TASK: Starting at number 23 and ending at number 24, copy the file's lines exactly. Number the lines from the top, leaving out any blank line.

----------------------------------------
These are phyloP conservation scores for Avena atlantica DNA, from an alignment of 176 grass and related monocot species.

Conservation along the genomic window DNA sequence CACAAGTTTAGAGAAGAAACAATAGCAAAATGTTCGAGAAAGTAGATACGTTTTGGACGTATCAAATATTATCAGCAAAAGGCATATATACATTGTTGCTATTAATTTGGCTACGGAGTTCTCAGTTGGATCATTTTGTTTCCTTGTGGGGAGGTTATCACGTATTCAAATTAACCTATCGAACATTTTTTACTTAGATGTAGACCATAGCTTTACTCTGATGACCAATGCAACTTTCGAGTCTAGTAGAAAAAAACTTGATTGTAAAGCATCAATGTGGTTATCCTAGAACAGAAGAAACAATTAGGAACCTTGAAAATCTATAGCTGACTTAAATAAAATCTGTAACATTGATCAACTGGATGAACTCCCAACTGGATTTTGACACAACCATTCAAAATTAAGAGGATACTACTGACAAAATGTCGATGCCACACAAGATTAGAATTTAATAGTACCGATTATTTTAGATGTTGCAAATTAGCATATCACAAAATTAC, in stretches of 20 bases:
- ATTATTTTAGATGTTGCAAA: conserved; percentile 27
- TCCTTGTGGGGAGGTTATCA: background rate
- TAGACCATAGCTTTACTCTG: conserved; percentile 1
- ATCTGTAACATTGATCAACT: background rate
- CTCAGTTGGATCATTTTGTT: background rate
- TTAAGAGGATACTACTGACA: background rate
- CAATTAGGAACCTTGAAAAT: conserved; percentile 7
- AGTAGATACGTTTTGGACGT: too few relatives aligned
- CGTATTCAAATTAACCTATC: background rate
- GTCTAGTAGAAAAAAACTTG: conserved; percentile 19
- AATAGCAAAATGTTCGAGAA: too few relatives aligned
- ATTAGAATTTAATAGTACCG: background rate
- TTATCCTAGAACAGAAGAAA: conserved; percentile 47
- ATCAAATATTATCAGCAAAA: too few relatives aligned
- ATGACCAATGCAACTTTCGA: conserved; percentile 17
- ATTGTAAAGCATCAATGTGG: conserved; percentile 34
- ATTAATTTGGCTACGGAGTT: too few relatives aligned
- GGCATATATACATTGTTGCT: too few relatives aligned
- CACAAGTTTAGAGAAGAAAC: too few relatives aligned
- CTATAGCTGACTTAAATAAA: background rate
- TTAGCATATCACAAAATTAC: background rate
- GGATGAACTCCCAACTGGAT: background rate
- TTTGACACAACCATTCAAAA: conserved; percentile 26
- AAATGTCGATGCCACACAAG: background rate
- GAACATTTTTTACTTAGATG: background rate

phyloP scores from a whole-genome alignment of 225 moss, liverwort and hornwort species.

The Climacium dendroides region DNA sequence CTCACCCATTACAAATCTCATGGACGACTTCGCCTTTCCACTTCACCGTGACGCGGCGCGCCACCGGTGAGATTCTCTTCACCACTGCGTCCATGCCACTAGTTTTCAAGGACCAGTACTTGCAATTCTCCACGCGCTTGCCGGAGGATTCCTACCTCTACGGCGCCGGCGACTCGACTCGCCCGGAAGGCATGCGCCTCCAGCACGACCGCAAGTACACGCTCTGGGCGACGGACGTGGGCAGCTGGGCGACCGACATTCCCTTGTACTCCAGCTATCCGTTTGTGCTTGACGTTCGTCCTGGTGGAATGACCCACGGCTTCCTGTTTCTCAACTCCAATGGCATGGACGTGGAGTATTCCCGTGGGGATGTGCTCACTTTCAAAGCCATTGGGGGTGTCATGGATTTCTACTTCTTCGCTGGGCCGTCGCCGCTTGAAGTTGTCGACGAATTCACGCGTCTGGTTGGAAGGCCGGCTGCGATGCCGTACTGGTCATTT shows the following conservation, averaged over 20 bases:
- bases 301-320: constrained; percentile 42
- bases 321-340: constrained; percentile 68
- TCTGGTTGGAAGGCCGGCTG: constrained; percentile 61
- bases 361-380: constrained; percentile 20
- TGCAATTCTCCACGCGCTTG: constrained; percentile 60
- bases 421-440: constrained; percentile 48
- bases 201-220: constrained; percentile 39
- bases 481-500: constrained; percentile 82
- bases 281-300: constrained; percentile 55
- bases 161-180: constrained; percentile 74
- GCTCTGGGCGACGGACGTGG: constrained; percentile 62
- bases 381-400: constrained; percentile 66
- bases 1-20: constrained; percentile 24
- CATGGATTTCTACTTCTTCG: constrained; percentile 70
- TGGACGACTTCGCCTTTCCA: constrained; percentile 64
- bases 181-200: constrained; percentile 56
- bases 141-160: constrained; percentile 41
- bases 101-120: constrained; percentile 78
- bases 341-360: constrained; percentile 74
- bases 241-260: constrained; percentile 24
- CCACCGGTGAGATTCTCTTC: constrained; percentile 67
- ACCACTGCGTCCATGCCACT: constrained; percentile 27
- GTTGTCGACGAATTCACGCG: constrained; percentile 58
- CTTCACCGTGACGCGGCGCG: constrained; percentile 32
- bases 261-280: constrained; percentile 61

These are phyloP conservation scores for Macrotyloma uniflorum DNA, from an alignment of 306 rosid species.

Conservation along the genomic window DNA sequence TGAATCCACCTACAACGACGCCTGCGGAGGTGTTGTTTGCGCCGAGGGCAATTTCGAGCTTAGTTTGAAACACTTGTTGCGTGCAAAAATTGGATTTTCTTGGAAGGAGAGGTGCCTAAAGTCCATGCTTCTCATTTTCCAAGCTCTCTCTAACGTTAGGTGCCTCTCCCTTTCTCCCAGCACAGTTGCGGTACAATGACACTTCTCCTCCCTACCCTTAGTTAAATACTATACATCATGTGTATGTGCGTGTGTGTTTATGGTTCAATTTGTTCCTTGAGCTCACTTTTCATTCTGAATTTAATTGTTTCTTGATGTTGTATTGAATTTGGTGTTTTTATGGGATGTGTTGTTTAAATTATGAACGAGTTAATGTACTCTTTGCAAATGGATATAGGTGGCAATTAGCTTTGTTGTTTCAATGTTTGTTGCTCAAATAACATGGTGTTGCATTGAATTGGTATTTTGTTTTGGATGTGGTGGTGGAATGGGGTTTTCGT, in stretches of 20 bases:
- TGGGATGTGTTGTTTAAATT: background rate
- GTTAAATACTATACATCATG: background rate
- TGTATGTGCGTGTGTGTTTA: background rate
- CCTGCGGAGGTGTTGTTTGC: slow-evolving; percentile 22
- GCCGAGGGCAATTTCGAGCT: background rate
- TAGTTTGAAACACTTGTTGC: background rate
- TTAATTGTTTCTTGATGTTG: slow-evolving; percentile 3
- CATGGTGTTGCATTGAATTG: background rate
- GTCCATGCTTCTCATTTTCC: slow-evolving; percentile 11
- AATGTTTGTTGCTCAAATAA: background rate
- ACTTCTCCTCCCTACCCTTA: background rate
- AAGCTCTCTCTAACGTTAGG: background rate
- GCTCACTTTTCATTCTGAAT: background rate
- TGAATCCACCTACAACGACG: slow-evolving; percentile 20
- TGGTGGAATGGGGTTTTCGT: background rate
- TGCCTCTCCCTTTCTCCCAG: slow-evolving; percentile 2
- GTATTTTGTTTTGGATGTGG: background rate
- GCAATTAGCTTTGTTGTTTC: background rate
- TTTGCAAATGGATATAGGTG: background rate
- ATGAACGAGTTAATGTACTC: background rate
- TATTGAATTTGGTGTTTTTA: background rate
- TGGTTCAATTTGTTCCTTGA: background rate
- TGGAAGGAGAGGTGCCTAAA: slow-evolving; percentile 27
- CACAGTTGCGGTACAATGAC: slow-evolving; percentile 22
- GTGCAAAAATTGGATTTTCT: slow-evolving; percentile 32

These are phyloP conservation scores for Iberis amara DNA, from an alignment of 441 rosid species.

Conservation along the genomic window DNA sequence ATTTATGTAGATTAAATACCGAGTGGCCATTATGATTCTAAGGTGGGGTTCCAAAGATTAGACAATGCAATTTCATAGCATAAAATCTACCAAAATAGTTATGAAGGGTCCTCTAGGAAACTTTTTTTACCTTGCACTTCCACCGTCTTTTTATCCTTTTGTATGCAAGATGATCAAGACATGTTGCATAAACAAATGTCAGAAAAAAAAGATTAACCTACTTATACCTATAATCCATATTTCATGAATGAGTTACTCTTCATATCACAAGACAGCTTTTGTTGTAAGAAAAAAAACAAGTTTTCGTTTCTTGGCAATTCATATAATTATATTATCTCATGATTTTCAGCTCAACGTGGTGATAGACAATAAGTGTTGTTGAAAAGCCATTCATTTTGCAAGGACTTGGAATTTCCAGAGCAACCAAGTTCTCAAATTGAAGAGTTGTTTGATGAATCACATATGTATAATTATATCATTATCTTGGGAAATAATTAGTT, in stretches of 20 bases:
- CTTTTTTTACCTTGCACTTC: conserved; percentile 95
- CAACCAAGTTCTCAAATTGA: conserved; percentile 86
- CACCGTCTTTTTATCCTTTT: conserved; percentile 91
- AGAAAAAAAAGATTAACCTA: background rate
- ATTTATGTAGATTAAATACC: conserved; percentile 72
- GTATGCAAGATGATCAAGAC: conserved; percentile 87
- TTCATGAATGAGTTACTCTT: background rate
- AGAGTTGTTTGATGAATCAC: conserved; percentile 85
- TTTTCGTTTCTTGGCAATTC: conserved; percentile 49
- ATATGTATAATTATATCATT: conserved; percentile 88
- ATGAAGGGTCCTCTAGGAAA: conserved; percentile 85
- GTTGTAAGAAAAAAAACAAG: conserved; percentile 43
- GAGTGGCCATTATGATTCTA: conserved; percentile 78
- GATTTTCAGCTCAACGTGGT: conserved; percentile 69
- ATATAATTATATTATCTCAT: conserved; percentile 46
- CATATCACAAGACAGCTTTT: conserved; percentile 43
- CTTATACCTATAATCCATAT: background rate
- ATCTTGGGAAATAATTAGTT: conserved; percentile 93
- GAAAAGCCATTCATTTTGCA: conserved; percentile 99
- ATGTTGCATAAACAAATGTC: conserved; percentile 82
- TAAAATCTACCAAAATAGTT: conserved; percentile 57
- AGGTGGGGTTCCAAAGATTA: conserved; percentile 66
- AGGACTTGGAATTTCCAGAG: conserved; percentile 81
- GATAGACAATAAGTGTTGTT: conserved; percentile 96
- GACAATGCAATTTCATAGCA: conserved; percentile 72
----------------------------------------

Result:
- TTAGCATATCACAAAATTAC: background rate
- GGATGAACTCCCAACTGGAT: background rate